Since the decision of one Division of the High Court of South Africa does not bind all other Divisions, the need for uniformity and finality demands the intervention of this Court. The constitutional sustainability of moderate and reasonable chastisement is an arguable point of law of general public importance because it concerns those parents who subscribe to different religious beliefs or cultural practices and even those who do not espouse any faith or culture. It is thus safe to conclude that this application affects the overwhelming majority of parents and children in our country.
 At the heart of this application lie issues relating to what is in the best interests of children. And children are a vulnerable group whose interests are of paramount importance. An integral part of those interests is how to raise them well as responsible and disciplined citizens of our country. The issues or points of law raised are of great interest and importance to almost all parents and children, most of whom are not able to champion the cause of ventilating these rights themselves and would thus be well served by the intervention of Freedom of Religion as a litigating party.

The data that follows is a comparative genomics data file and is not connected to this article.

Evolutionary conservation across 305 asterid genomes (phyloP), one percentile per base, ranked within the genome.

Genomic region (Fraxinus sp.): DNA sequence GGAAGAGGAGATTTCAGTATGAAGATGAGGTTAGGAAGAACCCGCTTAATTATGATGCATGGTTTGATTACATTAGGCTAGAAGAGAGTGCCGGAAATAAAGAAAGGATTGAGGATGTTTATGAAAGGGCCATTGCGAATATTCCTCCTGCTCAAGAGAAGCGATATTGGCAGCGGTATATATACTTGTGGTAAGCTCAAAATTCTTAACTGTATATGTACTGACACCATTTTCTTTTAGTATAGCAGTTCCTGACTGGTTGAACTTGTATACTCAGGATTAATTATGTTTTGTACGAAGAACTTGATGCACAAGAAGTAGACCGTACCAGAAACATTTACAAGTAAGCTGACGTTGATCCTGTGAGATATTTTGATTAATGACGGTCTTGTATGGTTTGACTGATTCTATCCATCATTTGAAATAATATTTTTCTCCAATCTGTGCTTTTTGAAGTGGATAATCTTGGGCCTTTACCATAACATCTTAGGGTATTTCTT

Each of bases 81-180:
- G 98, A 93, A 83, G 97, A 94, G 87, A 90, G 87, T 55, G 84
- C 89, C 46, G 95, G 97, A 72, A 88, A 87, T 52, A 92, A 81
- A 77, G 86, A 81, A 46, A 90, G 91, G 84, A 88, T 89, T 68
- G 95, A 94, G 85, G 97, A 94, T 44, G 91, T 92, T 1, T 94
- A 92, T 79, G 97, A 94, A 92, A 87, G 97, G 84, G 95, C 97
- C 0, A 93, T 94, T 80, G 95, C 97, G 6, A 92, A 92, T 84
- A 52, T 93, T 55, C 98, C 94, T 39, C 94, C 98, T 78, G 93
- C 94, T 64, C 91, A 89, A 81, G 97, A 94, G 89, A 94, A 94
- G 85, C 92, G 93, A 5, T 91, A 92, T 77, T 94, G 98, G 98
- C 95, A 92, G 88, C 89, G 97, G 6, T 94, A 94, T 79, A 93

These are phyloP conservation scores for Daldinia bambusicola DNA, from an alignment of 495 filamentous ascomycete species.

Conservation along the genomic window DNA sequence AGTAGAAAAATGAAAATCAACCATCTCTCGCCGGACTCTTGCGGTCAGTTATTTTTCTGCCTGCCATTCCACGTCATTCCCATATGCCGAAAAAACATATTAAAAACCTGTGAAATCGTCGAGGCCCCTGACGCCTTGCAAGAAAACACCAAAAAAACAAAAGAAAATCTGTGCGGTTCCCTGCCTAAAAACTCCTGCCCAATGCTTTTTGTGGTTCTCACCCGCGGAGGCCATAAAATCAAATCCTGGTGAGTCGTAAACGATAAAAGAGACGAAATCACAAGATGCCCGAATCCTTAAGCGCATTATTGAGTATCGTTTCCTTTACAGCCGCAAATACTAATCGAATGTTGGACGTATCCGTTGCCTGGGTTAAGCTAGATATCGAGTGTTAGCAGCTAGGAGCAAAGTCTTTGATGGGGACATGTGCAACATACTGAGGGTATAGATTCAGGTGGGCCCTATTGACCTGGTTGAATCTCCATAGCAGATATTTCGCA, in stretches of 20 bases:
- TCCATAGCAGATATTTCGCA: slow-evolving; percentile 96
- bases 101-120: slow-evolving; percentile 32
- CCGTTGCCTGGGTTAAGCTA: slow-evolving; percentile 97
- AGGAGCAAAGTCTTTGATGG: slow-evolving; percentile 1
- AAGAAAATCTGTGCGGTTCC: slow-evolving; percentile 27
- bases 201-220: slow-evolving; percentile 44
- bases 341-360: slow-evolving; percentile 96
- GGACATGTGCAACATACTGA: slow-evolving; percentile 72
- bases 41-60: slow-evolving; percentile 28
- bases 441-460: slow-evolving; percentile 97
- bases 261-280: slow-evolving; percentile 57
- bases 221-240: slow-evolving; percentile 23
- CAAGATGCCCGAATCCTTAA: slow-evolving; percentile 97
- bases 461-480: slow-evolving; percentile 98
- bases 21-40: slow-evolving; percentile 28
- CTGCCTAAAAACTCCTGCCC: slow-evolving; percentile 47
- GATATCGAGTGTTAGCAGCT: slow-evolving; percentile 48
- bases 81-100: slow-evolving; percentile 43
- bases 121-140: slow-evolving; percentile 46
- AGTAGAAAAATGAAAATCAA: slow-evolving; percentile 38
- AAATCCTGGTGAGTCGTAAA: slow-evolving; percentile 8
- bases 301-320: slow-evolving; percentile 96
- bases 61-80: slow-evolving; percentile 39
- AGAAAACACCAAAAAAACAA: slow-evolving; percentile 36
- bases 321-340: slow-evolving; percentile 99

If moderate and reasonable chastisement is unconstitutional, it is best to settle the issue once and for all to avoid the possible violation of children’s rights in other parts of the country. The issues have been extensively ventilated in the High Court and in this Court.
 Freedom of Religion does have reasonable prospects of success, particularly because some comparable democracies retain the common law defence of reasonable and moderate chastisement. The interests of justice thus point to the granting of leave to appeal. It follows that this Court has jurisdiction in this matter.
 This being an application for direct appeal in terms of section 167(6)(b) of the Constitution, it is necessary to explain why we do not insist on the Supreme Court of Appeal being approached before this Court. For, ordinarily litigants must not be allowed to bypass the Supreme Court of Appeal in matters involving the application or interpretation of the common law. This being a matter concerning the validity of a common law defence, it is inescapable that an explanation for the deviation be furnished.